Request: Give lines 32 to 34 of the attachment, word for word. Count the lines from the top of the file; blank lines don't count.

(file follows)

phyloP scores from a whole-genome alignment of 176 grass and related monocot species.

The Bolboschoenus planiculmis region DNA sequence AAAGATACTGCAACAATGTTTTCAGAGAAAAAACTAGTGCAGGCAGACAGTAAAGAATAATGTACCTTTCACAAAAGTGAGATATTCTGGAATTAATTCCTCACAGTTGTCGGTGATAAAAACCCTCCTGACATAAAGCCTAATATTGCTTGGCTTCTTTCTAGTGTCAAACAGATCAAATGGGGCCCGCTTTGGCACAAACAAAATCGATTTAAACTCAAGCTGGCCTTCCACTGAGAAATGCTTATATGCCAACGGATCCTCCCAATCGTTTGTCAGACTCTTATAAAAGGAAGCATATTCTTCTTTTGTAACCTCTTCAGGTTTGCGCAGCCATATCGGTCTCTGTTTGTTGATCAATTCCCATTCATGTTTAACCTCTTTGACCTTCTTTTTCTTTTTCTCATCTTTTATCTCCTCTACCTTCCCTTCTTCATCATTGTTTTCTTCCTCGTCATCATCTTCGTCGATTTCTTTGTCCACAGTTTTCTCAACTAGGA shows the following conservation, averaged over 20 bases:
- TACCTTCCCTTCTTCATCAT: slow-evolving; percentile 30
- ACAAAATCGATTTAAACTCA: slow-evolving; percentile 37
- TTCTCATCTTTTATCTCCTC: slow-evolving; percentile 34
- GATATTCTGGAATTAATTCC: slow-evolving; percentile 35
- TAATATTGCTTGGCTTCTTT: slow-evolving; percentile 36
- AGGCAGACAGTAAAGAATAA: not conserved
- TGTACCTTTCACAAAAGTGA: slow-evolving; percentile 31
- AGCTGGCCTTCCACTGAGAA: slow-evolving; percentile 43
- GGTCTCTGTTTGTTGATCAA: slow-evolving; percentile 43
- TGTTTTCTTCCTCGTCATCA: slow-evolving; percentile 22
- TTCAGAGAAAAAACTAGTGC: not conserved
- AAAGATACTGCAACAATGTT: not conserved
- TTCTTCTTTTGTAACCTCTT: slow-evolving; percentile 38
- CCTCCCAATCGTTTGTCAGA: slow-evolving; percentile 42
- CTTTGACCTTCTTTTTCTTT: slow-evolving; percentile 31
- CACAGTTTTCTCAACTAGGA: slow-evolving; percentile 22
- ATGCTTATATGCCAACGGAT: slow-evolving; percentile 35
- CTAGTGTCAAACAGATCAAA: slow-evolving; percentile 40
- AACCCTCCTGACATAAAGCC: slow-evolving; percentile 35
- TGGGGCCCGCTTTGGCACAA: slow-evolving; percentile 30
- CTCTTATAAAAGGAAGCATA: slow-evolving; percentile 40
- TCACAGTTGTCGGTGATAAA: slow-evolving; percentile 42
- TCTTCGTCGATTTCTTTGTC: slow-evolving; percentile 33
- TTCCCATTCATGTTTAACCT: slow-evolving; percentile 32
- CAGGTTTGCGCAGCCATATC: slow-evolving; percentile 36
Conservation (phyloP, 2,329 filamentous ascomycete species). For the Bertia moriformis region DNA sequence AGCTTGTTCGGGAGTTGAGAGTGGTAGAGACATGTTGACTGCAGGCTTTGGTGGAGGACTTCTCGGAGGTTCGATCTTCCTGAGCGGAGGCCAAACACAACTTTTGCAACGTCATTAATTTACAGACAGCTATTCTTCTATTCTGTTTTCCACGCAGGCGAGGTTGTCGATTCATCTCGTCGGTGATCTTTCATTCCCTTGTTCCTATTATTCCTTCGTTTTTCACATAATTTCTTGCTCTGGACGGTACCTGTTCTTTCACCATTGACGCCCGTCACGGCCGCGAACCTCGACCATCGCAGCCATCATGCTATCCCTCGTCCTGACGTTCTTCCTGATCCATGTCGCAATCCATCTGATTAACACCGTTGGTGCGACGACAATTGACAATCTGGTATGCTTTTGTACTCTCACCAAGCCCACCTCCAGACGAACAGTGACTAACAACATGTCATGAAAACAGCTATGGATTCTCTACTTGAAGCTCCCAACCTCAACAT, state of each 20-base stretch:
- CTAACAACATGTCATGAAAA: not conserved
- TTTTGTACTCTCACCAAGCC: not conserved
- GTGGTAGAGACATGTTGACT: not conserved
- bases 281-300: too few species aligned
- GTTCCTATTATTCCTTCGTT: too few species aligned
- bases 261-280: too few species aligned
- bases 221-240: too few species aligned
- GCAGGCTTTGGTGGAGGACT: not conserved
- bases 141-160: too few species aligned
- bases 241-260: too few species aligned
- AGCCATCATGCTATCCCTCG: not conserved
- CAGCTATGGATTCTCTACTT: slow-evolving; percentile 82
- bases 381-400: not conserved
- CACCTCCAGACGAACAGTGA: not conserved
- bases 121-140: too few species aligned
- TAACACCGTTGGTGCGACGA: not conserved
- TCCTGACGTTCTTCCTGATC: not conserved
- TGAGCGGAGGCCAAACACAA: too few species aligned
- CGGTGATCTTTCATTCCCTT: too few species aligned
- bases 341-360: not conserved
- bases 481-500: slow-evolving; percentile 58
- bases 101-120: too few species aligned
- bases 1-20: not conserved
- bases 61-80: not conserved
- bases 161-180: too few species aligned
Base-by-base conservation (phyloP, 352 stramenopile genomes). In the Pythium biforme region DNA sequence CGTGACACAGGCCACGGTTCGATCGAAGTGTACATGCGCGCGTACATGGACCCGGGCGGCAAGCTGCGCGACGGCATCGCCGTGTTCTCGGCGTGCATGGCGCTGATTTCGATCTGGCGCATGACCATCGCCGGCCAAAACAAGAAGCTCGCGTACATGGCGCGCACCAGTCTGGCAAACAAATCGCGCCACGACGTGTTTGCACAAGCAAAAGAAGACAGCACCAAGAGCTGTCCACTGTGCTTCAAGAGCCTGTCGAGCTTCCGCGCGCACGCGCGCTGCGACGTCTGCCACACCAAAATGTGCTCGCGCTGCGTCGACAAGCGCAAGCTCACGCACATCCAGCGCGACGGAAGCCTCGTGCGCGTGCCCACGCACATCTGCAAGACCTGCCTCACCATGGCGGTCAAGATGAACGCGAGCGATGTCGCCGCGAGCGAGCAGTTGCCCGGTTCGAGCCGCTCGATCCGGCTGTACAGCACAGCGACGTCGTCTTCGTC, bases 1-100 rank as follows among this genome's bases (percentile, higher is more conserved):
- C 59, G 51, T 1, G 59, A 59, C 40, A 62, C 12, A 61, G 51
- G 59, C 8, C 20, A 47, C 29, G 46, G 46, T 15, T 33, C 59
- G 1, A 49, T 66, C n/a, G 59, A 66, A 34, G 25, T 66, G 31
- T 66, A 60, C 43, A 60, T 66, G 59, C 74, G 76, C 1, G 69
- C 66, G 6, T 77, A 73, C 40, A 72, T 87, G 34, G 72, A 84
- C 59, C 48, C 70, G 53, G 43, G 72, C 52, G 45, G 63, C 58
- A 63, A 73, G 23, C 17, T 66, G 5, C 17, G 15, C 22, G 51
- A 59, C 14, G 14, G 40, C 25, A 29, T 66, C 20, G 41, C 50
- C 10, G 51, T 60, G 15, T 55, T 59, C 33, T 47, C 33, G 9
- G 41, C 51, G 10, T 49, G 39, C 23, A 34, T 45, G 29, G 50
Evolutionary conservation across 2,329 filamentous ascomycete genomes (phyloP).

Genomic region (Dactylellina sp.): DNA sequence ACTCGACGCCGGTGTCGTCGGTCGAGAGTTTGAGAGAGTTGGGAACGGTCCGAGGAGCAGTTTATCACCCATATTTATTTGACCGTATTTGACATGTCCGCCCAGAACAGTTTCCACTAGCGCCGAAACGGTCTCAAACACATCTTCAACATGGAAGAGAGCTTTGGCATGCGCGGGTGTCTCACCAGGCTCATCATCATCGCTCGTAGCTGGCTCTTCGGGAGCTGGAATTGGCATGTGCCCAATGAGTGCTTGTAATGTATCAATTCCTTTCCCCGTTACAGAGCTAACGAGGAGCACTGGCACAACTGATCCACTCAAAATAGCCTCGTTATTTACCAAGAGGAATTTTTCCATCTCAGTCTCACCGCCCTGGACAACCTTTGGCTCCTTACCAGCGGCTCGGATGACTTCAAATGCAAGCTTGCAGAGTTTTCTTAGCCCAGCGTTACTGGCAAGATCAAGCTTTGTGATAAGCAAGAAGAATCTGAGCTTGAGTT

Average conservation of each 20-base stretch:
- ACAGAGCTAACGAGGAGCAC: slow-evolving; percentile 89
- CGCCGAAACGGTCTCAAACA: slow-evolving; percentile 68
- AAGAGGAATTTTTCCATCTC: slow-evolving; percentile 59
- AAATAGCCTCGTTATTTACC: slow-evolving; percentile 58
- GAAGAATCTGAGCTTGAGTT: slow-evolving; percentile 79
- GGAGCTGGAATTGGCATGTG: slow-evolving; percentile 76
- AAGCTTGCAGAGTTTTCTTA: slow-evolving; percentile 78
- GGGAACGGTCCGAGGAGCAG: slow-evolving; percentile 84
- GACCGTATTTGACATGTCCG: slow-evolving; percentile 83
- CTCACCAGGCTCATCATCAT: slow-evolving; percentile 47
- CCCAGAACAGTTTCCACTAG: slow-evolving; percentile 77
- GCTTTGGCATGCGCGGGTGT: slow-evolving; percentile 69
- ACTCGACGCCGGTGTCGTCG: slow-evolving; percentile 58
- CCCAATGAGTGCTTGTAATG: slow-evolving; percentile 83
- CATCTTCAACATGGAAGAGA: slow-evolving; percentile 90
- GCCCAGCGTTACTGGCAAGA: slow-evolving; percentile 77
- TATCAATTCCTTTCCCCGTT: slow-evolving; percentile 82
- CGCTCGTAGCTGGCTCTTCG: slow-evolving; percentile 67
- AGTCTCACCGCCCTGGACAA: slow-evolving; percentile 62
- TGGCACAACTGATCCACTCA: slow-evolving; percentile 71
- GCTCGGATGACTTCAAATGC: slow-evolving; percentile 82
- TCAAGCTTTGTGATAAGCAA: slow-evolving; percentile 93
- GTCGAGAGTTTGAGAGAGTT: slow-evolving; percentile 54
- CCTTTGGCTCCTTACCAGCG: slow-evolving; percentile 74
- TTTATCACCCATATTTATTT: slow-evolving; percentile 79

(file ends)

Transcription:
- bases 281-300: too few species aligned
- GTTCCTATTATTCCTTCGTT: too few species aligned
- bases 261-280: too few species aligned